Everyone includes a role to play in solving the climate crisis. This includes people who enjoy role-playing video games like Rise of Kingdoms (visit https://riseofkingdomsguides.com/talent-tree/sun-tzu/ for more info) and more.
What has been traditionally held in conferences and governance spaces is the formal discourse on the climate crisis. While the increase of digital and artistic platforms has allowed for more creative communications, many sectors remain outside the reach of those dialogues.
Over 2.3 billion people play video games globally. With other functions from communicating themes to developing analytical skills becoming more emphasized in recent games, the influence of this activity on our lives has gone beyond pure entertainment. It also presents an excellent opportunity for education on temperature change and sustainable development.
The growing popularity of video games has also led to shattering traditional perceptions associated with age and gender. Only 22% of all gamers worldwide are aged below 21 years old, while nearly 1/2 of the players are female. Women and therefore the youth are among the foremost vulnerable sectors to global climate change impacts, which justifies the requirement to attach to them climate-related issues and solutions through platforms within their interest.
Sustainability in gaming
Among the 17 Sustainable Development Goals (SDGs), video games represent goals 3 (good health and well-being), 4 (quality education), 13 (climate action), and 15 (life on land) the foremost often. Through raising awareness for related causes, enhancing learning opportunities, and influencing positive behavioral changes, among others, shows the industry’s enormous potential for further popularizing the sustainability agenda.
Many popular video games have prominently included themes associated with the SDGs. Last October, the developers of Minecraft, the best-selling game of all time, created a group of immersive worlds for college kids to explore the climate crisis. On how it affects ecosystems, economies, and communities, called “Climate Futures,” the teachings involve virtual farms and forests for education.
Pokemon, a well-liked gaming franchise with environmental undertones, has further enhanced its efforts to speak climate and environmental issues. In 2019, it introduced a personality, the Pokemon Corsola, that references coral bleaching.
During the week of Earth Day for the past four years through the mobile game Pokemon Go, the Pokemon franchise has also conducted sustainability-related campaigns, except for 2020. To receive in-game rewards, with donations made to nonprofit environmental initiatives, players are encouraged to participate in garbage clean-up drives, commuting, and volunteering.
While their full potential has yet to be realized, video games have started making a major impact on climate and environmental action. Their interactive, immersive nature allows for a wider range of engagements compared to other kinds of media. The video gaming industry must also speed up turning potential into positive real-world impact, with the growing urgency for scaling up global action.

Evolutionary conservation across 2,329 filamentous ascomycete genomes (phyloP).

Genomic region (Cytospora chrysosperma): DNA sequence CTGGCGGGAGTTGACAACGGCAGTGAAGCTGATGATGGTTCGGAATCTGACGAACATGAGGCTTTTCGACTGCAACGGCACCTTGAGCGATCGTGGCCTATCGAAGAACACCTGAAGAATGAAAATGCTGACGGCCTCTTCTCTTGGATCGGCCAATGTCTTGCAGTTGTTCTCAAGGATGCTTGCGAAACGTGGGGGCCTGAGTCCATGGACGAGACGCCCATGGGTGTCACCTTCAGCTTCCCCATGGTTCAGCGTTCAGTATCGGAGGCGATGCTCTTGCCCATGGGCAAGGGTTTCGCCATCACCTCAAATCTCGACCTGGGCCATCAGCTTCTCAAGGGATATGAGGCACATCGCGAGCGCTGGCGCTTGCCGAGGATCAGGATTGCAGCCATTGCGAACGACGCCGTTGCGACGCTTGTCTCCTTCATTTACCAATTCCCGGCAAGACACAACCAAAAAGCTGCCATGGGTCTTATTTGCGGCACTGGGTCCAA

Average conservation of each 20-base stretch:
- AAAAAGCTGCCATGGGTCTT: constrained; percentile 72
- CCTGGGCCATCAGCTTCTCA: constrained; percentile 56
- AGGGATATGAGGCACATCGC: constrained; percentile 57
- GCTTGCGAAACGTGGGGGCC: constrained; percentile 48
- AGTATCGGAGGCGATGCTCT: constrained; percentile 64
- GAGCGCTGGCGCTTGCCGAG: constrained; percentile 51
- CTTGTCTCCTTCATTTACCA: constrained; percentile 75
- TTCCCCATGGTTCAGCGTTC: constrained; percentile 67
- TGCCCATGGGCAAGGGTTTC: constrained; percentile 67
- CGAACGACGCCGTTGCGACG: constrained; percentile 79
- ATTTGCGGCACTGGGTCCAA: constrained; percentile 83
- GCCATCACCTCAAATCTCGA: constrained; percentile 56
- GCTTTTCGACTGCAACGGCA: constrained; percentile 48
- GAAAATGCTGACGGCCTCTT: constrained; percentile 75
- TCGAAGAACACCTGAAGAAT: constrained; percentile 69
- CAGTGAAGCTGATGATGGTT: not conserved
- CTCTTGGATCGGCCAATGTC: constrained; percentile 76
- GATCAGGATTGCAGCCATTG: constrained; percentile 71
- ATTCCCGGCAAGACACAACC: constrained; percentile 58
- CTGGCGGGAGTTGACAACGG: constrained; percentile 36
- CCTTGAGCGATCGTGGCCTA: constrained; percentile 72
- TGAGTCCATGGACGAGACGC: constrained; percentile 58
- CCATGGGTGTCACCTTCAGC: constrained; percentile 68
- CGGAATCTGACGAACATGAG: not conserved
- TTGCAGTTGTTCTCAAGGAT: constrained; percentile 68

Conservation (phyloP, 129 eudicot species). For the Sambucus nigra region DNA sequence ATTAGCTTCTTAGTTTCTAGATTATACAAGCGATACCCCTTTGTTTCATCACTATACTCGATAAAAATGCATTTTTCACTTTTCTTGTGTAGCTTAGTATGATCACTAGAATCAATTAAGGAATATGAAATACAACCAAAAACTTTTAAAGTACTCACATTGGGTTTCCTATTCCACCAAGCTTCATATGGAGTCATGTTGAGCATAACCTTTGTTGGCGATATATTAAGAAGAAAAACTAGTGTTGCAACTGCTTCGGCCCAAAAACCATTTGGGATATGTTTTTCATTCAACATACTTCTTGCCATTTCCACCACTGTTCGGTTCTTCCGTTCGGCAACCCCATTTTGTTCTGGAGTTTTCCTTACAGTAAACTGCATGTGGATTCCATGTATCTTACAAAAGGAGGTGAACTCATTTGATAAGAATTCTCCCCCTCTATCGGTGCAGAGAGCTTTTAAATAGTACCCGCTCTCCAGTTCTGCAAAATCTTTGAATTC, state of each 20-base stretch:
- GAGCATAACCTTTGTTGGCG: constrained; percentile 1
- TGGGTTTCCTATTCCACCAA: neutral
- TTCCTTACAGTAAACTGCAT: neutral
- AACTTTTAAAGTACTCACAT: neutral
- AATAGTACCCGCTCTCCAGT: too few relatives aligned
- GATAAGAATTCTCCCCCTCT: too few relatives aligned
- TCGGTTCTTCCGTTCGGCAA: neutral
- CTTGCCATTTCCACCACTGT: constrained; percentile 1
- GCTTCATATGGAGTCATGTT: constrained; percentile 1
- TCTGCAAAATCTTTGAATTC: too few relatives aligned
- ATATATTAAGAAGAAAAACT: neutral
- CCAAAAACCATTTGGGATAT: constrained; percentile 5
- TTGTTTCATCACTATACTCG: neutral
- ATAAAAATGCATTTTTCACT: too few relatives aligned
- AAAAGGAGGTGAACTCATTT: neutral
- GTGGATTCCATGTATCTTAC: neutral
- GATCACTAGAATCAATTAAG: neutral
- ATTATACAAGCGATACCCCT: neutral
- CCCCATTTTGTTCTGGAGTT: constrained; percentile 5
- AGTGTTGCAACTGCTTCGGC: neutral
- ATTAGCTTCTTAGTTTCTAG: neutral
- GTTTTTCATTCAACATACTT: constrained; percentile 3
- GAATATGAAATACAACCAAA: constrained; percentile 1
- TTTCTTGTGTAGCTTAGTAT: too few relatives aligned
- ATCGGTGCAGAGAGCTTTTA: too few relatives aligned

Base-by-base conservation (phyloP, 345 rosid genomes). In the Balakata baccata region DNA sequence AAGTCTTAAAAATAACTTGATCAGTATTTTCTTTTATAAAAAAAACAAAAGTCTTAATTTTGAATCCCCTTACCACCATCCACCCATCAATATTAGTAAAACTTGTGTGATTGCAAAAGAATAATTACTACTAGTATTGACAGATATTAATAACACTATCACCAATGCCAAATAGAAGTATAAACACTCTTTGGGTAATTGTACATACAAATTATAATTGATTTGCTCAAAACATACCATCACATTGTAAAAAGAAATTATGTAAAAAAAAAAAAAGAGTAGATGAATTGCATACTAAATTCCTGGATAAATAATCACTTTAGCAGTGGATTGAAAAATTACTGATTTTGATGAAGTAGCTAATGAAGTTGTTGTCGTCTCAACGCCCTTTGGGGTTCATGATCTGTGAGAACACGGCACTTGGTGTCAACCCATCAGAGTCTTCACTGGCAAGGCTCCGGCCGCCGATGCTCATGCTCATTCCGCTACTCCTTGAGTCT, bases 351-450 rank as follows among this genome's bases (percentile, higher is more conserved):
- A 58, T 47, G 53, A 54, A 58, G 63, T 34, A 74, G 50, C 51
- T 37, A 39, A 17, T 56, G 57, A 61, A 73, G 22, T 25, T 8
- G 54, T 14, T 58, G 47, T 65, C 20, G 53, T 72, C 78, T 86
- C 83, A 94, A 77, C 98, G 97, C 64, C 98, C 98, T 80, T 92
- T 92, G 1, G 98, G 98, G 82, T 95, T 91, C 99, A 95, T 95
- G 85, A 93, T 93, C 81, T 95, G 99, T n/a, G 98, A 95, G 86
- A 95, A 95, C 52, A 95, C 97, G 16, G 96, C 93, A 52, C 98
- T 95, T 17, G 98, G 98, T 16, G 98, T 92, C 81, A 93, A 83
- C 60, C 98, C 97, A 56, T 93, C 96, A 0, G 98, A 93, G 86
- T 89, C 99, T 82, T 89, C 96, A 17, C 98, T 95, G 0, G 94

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Building a green alliance
In September 2019, game companies launched the Playing for the earth Alliance at the UN Climate Summit. With a reach of over 1 billion gamers, the alliance currently consists of 40 game companies.
Sustainability-related targets and timelines integrating environmental themes in their games and greening their operations are what members of the alliance pledged to. This includes reducing carbon footprints, offsetting their greenhouse emission (GHG) emissions, and adopting circular economy practices in their business models.
For instance, Sony Interactive Entertainment, under the world’s biggest computer game company, pledged to boost the energy efficiency of its PlayStation consoles; this might help avoid 30 million lot of pollution by 2030. Committed to a 35% reduction in its GHG emissions by 2030 and to travel net-zero by 2050 is Bandai Namco, the developers of Pac-Man.
Prior to COP26, Playing for the earth held its annual Green Game Jam. Educated and empowered players for climate and environmental action are leaders from the console, mobile, and PC gaming sectors. To spotlight the themes of forest and marine conservation, this year’s event involved gaming studios adding maps, storylines, and messaging into their games.
Interventions are crucial not only to coach the general public about climate and environmental issues but also to make sure the industry’s sustainability amid recent trends. What would lead to changes to accounting for GHG emissions is the shift from physically packaged games to digital downloading.
Companies also have to address the rapid increase in electronic waste, like mobile phones and computers, considering only 20% of it’s recycled. The increase of virtual and augmented reality also opens more opportunities for creative and effective communication.
As world leaders struggle to succeed in agreements on the climate crisis at COP26 and beyond, new ways must be explored to rescale action. They need to not overlook the potential of the video gaming world.